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Old 09-06-2009, 05:04 PM   #8
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AC Coil drain pipe questions


Thanks Skip!,

I appreciate your (and everyone else's) input on this. Please do pick apart the installation. That's the only way I'm going to know how it should be done right. Our nickname for the builder of the home 'Short-cut', so I'm not surprised that his subcontactors also did shoddy jobs - you should see some of the other electrical around here - someone must have bribed the inspector

For reference, I'm located in the Los Angeles, CA area.

I may tackle some of the improvements myself (when it cools off a bit ), or get someone else to look at it. It is interesting that I've had two HVAC guys 'inspect and tune' my AC unit in the past few years and neither of them pointed out any of these issues (neither of them was the installer of the unit - so they had nobody to protect).

You've brought up several other issues here, so I'll ask a few more questions about them (and give them new numbers for easy reference)

QUESTION #5. I hadn't thought about the power to the unit - I agree that should be in a conduit - I can handle rewiring that. I'll have to figure out how I want to run the conduit - not much around the unit for support. Any suggestions on how to run the conduit? I can run power under the floor and come up next to the unit.

QUESTION #6 The gas line is an atrocity. The solid pipe extends horizontally about 4 feet from it's point of support (and about 1 foot in front of the furnace) to the valve where it connects to the flex pipe. No support there whatsoever. I was going to install a vertical 2x4 near the valve and secure it there for more support. Do you have other suggestions?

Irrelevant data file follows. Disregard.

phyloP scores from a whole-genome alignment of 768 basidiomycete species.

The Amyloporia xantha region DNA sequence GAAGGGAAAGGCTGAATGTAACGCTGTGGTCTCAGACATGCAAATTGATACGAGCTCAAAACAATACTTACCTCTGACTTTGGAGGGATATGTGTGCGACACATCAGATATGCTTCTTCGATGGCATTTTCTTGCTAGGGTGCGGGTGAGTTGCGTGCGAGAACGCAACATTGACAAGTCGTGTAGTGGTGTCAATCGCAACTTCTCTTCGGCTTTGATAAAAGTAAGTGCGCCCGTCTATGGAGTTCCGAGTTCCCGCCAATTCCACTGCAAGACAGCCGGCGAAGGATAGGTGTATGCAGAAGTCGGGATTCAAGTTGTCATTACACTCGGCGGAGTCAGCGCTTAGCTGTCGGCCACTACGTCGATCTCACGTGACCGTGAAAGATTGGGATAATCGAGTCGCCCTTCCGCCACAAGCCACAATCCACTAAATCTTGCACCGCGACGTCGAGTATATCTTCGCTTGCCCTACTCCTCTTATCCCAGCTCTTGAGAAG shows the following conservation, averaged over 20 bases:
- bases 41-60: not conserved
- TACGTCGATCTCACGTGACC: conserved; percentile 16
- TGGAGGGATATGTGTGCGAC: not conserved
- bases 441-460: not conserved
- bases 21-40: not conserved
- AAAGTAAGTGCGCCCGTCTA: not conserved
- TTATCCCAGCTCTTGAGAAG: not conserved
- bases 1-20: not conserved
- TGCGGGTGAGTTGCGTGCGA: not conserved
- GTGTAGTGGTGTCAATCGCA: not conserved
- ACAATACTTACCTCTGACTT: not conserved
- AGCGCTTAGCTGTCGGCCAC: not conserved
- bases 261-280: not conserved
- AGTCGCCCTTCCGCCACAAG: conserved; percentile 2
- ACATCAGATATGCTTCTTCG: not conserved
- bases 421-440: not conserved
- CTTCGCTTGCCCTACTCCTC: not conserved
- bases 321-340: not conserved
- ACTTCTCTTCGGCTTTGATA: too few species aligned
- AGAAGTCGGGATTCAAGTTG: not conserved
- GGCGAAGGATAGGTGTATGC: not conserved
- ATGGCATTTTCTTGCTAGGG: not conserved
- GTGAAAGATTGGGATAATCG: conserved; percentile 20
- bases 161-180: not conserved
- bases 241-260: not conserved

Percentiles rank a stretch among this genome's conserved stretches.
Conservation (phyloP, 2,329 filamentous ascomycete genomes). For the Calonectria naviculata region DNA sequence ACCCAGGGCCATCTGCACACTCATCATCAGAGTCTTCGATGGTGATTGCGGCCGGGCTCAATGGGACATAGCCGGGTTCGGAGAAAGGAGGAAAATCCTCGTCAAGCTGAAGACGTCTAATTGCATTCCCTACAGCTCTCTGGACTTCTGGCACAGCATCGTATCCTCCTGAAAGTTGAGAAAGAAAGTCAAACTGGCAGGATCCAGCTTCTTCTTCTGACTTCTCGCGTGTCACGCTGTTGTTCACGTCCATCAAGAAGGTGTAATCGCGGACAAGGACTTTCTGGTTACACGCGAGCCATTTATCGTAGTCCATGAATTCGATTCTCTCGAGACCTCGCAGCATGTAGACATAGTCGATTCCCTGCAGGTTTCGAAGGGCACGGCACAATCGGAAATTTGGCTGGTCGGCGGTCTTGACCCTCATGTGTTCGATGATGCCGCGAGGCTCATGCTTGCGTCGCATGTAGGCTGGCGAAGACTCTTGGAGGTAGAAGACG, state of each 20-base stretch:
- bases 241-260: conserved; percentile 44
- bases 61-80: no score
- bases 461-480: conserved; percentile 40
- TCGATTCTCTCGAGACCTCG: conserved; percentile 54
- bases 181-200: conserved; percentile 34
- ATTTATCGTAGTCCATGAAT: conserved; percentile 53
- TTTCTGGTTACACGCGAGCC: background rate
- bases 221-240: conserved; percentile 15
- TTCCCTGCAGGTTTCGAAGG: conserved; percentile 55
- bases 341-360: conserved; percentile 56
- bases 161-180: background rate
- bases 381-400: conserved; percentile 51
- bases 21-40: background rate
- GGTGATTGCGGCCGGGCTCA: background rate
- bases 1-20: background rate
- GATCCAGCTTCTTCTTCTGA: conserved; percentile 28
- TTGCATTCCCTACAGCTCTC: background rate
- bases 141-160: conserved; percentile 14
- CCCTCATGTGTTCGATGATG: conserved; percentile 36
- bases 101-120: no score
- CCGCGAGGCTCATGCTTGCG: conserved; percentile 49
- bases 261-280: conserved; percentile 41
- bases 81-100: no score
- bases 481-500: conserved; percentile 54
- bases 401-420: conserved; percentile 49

The class B vent is spaced away from the roof truss by about an inch. The installer drove 2 nails into the roof truss - leaving about 1 inch exposed. The vent pipe is resting against those nails and is held in using the metal strap you see in the photo. I was wondering why those nails were there acting as spacers, and you answered that question. It certainly not the most elegant solution, but it appears to meet the 1-inch clearance requirement.


Thanks again to everyone - and I look forward to other thoughts on questions 1-6 above and how I can improve the quality of this installation.
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Old 09-06-2009, 05:17 PM   #9
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AC Coil drain pipe questions


... one other thing - I think the flex pipe on the gas line may be a building code requirement. Here in California the ground moves and shakes every so often. The flex pipe would allow the connection to absorb some of that movement.

That's just a guess - I'll have to see if I can find the codes for this sort of thing.
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Old 09-06-2009, 05:26 PM   #10
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the emergency pan would be 3" deep ,and say 3" from the actual unit all the way around with a 3/4 brazed female pipe thread adapter(thread in a 3/4 PVC adapter slip X mpt) then recut the line going outside to the eave no trap required.when youv lift the unit that +3" to slip the pan in pull the pan foward so you can access the fan section and slip 4 rubber isolating pads so the unit is off the pan.now if you see water coming out of the eavedrain the main is blocked up (probably at that new trap you installed) and brings you up into the attic.it looks like the right side PVC goes outside?...drop that to the floor with no rise all the way out to the eave drop out line.the trap should be right off the unit as close as possible.remove the unvented line and put a 3/4 plug in there and drop it down to the emergency pan,and Yes the trap is the same principle as a sink or house trap.